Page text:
Finally, letrozole is in the same ball park efficacy-wise as exemestane and anastrozole. After 28 days of letrozole treatment at 2.5 mg daily, estradiol was reduced by 46 % in young men and 62 % in elderly men [5]. It's unclear whether the difference between young men and elderly men is a real difference. The authors did not perform any statistical testing for it. In line with these results, another study found estradiol levels were reduced by 56 % in men receiving 2.5 mg letrozole daily for 4 weeks [6].

In sum, you could state that the three popular AIs are similarly effective in decreasing estrogen.

Aromatase inhibitors might be more potent when administering exogeneous testosterone

The above studies were undertaken in men producing their own (endogeneous) testosterone. But the situation appears to be different when endogeneous testosterone is replaced with exogeneous testosterone. Finkelstein et al. examined the effects of increasing amounts of testosterone with and without an aromatase inhibitors on a bunch of stuff [7]. A total of 198 healthy men were randomly allocated to placebo, 1.25, 2.5, 5, or 10 g of testosterone gel daily for 16 weeks, and another 202 also received the AI anastrozole in conjunction. (Endogenous production was suppressed by goserilin acetate injections.)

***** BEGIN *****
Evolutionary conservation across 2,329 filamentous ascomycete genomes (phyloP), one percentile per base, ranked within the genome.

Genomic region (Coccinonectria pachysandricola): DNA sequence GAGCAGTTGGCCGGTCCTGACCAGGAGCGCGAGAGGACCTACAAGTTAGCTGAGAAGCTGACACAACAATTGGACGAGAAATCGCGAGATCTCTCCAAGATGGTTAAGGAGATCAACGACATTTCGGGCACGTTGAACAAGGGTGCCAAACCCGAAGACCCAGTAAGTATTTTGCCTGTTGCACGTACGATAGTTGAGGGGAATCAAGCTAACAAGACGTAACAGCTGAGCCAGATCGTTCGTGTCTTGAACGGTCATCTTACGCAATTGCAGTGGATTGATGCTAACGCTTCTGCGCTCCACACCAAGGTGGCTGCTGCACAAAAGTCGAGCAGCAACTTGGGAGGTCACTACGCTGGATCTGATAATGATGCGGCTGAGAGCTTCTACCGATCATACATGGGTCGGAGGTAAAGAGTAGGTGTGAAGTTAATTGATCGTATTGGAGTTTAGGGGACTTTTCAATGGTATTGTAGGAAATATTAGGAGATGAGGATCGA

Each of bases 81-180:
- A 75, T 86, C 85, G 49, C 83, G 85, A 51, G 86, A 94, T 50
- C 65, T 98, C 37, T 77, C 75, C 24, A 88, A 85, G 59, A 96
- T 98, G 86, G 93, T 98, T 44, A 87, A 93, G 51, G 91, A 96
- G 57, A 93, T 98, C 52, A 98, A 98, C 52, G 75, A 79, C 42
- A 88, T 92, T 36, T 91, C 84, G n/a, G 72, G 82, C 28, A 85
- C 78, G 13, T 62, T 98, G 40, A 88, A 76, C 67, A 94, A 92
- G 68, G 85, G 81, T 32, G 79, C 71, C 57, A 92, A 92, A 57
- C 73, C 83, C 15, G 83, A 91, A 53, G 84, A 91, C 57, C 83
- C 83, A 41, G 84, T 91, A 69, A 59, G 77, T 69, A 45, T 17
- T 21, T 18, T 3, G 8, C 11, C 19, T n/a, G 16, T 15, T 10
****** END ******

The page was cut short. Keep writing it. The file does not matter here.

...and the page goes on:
The picture below shows the effect on testosterone and estradiol levels. Note that the blue bars were the men receiving only testosterone and the red bars the ones receiving it in conjunction with anastrozole.

Taken from Finkelstein et al. [7]
As you can see, estradiol levels are decreased quite a bit more than the numbers discussed earlier. This suggests that estradiol suppression by aromatase inhibitors is more severe in men receiving exogeneous testosterone.

Why might aromatase inhibitors be more effective for decreasing estradiol in men receiving exogeneous testosterone?